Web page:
Thalhimer plans seven-story apartment project across from The Diamond

A rendering of the planned building that’ll rise near the intersection of Ellen Road and North Arthur Ashe Boulevard. (Images courtesy of Thalhimer Realty Partners)

Already eyeing a retail project next door and with its sights aimed at winning the Diamond District development deal across the street, a prolific local real estate firm has a sizable mixed-use building in store just off Arthur Ashe Boulevard.

Thalhimer Realty Partners is planning a seven-story building with 148 apartments and 15,000 square feet of commercial space at 1801 Ellen Road.

The building would occupy the majority of a 1.23-acre parcel that TRP bought earlier this year for $2 million. Scott’s Walk, a planned retail and restaurant project also from TRP, is set to rise immediately adjacent to it at 3002 and 3064 N. Arthur Ashe Blvd.

The Ellen Road building would add to the tally of thousands of new apartments in the works for Scott’s Addition and would be among the first new developments in the neighborhood in recent years to include medical office space, with 12,000 square feet set aside for such a use.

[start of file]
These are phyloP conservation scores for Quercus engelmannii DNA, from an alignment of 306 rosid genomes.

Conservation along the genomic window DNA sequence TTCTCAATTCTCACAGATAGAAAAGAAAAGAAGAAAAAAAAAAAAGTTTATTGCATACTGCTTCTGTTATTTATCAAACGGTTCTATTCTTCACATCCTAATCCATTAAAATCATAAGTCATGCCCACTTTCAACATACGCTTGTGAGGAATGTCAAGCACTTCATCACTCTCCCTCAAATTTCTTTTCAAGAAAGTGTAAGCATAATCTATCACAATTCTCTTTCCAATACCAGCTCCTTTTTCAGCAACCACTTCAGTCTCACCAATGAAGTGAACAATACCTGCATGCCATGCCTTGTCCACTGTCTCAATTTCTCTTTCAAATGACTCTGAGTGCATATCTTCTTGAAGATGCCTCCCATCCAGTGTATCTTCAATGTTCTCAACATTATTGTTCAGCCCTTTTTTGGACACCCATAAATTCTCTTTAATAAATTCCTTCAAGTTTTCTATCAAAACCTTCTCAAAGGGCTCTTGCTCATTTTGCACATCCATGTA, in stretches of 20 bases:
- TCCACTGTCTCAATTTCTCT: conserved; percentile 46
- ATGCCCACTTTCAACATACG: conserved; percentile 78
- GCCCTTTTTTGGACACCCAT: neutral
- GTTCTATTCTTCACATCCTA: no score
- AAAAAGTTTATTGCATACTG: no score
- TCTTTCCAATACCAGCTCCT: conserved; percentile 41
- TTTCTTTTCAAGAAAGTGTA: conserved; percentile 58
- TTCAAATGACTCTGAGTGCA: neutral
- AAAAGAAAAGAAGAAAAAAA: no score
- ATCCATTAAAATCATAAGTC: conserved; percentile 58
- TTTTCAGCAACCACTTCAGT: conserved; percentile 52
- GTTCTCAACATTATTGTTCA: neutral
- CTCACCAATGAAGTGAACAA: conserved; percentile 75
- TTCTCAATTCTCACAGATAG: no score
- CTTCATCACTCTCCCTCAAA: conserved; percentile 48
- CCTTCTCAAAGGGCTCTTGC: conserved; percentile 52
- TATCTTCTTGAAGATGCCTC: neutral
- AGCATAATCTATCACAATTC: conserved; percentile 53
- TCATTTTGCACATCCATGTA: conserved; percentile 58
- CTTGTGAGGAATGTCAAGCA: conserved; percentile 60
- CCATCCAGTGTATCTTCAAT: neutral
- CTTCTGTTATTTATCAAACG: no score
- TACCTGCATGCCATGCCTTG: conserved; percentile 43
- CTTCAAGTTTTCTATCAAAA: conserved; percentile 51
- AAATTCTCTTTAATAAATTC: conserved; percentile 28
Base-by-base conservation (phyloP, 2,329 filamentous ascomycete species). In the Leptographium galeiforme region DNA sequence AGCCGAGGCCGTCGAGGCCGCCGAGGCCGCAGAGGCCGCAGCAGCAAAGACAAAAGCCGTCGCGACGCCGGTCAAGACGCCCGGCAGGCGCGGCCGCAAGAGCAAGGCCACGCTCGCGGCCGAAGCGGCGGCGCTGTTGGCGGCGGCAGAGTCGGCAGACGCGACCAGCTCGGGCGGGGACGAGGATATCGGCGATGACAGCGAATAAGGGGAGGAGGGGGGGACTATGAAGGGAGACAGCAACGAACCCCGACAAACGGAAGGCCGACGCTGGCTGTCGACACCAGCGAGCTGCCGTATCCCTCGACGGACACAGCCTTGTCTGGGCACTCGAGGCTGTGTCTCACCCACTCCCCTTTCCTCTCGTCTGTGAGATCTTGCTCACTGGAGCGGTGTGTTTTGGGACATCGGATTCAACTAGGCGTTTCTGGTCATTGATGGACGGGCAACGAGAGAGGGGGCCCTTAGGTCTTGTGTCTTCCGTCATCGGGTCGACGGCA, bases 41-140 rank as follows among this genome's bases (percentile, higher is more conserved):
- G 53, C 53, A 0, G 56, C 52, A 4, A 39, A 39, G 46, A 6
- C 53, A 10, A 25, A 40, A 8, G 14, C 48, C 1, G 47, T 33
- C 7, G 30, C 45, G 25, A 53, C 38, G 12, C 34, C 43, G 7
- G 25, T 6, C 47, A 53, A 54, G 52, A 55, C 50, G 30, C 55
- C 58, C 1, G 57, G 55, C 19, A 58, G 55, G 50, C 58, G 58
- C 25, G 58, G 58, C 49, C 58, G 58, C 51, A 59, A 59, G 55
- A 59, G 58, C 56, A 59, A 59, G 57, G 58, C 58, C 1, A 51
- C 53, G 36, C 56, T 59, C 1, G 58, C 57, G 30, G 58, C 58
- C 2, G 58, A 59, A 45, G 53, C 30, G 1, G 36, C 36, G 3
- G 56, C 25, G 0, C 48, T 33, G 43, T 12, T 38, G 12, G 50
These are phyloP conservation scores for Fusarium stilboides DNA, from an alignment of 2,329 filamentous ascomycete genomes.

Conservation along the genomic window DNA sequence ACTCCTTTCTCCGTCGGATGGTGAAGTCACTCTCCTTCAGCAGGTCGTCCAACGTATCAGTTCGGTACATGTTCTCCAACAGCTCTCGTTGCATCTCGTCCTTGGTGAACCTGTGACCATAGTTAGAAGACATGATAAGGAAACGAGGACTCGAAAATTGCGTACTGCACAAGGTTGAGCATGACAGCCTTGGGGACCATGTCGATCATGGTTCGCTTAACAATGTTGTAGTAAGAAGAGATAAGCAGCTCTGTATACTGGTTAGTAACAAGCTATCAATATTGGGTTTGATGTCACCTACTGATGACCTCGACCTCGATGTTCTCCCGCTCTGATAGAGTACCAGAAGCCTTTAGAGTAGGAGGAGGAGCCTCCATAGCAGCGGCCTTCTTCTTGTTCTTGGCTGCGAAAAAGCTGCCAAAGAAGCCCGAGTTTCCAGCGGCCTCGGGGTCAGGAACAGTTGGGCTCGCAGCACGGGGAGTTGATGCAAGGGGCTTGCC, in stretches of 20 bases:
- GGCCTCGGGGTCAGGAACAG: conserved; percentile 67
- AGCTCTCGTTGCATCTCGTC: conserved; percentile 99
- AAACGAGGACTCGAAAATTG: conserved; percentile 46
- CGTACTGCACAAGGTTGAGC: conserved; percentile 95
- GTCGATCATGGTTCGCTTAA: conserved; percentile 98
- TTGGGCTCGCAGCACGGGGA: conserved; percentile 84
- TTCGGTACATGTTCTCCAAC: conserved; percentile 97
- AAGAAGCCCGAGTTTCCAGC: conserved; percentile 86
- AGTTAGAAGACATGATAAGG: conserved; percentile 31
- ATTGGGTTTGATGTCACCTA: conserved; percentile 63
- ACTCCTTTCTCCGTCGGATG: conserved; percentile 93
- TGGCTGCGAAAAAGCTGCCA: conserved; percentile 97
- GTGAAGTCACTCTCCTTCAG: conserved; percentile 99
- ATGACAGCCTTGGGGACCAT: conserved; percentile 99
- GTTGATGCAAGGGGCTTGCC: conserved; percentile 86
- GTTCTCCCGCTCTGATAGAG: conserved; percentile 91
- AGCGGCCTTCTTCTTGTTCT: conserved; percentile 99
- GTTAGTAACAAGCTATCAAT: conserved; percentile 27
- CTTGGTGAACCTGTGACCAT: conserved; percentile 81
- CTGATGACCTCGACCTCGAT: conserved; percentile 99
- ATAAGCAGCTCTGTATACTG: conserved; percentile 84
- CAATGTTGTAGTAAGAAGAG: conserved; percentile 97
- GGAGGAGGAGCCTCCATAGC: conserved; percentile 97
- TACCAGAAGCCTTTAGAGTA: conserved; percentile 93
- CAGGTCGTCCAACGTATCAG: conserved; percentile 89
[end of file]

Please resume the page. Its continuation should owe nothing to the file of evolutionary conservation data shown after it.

TRP principal Jason Guillot said they simply feel the area needs it.

Scott’s Walk, a retail and restaurant project also from TRP, is seen rendered from the would-be view of the new building.

“There is obviously a ton of residential coming online and thankfully we have plenty of breweries, restaurants and coffee shops,” Guillot said. “But if you look around the neighborhood and ask, ‘Where are the basic medical services that people need?’ it’s kind of nonexistent, and it’s for good reason. All of these people weren’t living here 10 years ago. We believe there’s a need to expand accessibility to health care in a burgeoning neighborhood like this one.”

Five levels of apartments would be above the medical office space and a two-floor, 168-spot parking deck. Half of the 148 apartments would have a study area, a design decision TRP also made for its ongoing 126-unit project at 1508 Belleville St. Guillot said the idea is to cater to tenants who work from home.

“We think the market is becoming saturated with small one-bedroom units, and the way to differentiate our properties from those built during the pre-pandemic era is to fully embrace (work-from-home) and give people the space they need,” he said.

“If we can offer people an alternative to the one or two-bedroom, and price our rents in between those two traditional options, we’re giving people more flexibility in how they choose to live and work. Just like employers are learning to adapt to a flexible workplace, housing should do the same.”